27 October 2000
DAILY REVIEW FROM TATARSTAN
High-Level Talks In Kazan On Conflicting Legislation
Two representatives of the Russian presidential staff arrived in Kazan on 26 October. According to the daily "Vremya i Dengi" on 27 October, Tatarstan's presidential press service refused to comment on the arrival of the first deputy chief of the Russian presidential staff, Vyacheslav Surkov, and deputy chief Dmitri Kozak. Surkov and Kozak reportedly were to meet with officials from Tatarstan's State Council on 27 October, although parliamentary spokeswoman Lyubov Ageeva said on 26 October that the visit was sudden and failed to explain its purpose. According to the Tatar press on 27 October, the Russian officials will discuss issues of legislation "adjustment" between the republics of Tatarstan and Bashkortostan republics and the federal center.
Dmitri Kozak told reporters upon arrival at the Kazan airport that "we would like to discuss ways for living better under the Russian laws." Among the other officials visiting Kazan were Bashkortostan's parliamentary speaker, Konstantin Tolkachev, and the deputy presidential representative in the Volga federal district, Aleksandr Yestifeev, who is in charge of the unification of regional legislation.Bashkir Constitution To Be Changed To Suit Moscow
Legislative Chamber deputies in Bashkortostan's State Assembly passed a draft law in the first reading on 26 October that would amend the republican constitution. In a speech during the session, Bashkortostan's presidential representative to parliament, Viktor Pchelintsev, emphasized that President Murtaza Rakhimov was the "initiator in making amendments and additions to the constitution." Pchelintsev said some of Rakhimov's initiatives included the recent publishing of a draft law in the republican press and the collection of signatures in support of the draft, which provides amendments to the first and the sixth sections of Bashkortostan's Constitution. Parliamentary deputy Salavat Dautov reported on the status of the signature collection process, noting that thus far 57,041 signatures have been gathered, and 56,665 have been deemed valid.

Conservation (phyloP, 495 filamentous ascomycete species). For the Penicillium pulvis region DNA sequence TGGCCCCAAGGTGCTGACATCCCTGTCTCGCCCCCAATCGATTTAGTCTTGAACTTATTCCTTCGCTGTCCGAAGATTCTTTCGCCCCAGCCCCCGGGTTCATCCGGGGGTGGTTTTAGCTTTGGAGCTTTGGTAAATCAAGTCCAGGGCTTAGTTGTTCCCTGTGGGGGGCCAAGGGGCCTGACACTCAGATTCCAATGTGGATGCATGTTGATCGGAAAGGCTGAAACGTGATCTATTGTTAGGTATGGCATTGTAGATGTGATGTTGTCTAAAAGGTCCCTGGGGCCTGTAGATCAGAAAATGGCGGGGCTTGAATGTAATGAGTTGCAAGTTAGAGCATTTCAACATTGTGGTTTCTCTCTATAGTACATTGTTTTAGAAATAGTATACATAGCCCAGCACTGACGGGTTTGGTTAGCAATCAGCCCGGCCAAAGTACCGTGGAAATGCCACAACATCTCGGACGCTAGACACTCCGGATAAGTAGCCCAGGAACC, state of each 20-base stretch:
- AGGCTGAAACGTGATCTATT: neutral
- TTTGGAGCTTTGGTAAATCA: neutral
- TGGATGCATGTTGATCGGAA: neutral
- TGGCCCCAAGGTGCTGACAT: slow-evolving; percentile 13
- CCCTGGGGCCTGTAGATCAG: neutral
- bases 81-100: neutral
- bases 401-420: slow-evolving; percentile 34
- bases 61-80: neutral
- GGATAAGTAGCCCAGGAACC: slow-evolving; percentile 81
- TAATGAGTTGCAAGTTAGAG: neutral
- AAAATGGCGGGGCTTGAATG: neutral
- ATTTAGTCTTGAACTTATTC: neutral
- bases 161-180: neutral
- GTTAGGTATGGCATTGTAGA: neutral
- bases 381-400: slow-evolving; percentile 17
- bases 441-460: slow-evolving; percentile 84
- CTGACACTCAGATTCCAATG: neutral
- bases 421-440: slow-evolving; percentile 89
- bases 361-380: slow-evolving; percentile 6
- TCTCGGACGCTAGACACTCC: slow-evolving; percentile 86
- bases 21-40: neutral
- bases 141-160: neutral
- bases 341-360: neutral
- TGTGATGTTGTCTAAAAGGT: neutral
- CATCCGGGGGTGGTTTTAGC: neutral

Legislation committee member Zufar Enikeev reported on suggestions by leading Bashkir legal experts and parliamentary deputies who discussed the 104 constitutional amendments offered by the president. Of the 79 remarks on the amendments made by experts and deputies, 17 were accepted and the other were rejected. It was noted in other deputies' speeches that amendments to the Bashkir Constitution "haven't been made since 1993" and that the "changing political situation in Russia reportedly required the current amendments."
The suggested edit of the constitution contains new definitions to the articles on the republic's status within the Russian Federation, on the legal system, citizenship, and human and citizen's rights. For example, the new version of the article on Bashkortostan's sovereignty says that the "Republic of Bashkortostan is a democratic legal sovereign state within the Russian Federation," not an "associated member" of the federation as it is currently stated. Some references to the legal system in the republic were also adjusted to appease federal laws.
Pchelintsev referred in his speech to the words of Russian presidential representatives inside the conciliation commission on the harmonization of republican and federal laws, who "gave a high appraisal to the list of amendments discussed in the Bashkir parliament." On the same day, the draft list was offered for further discussion by the Representatives Chamber of the Bashkir State Assembly.
By Iskender Nurmi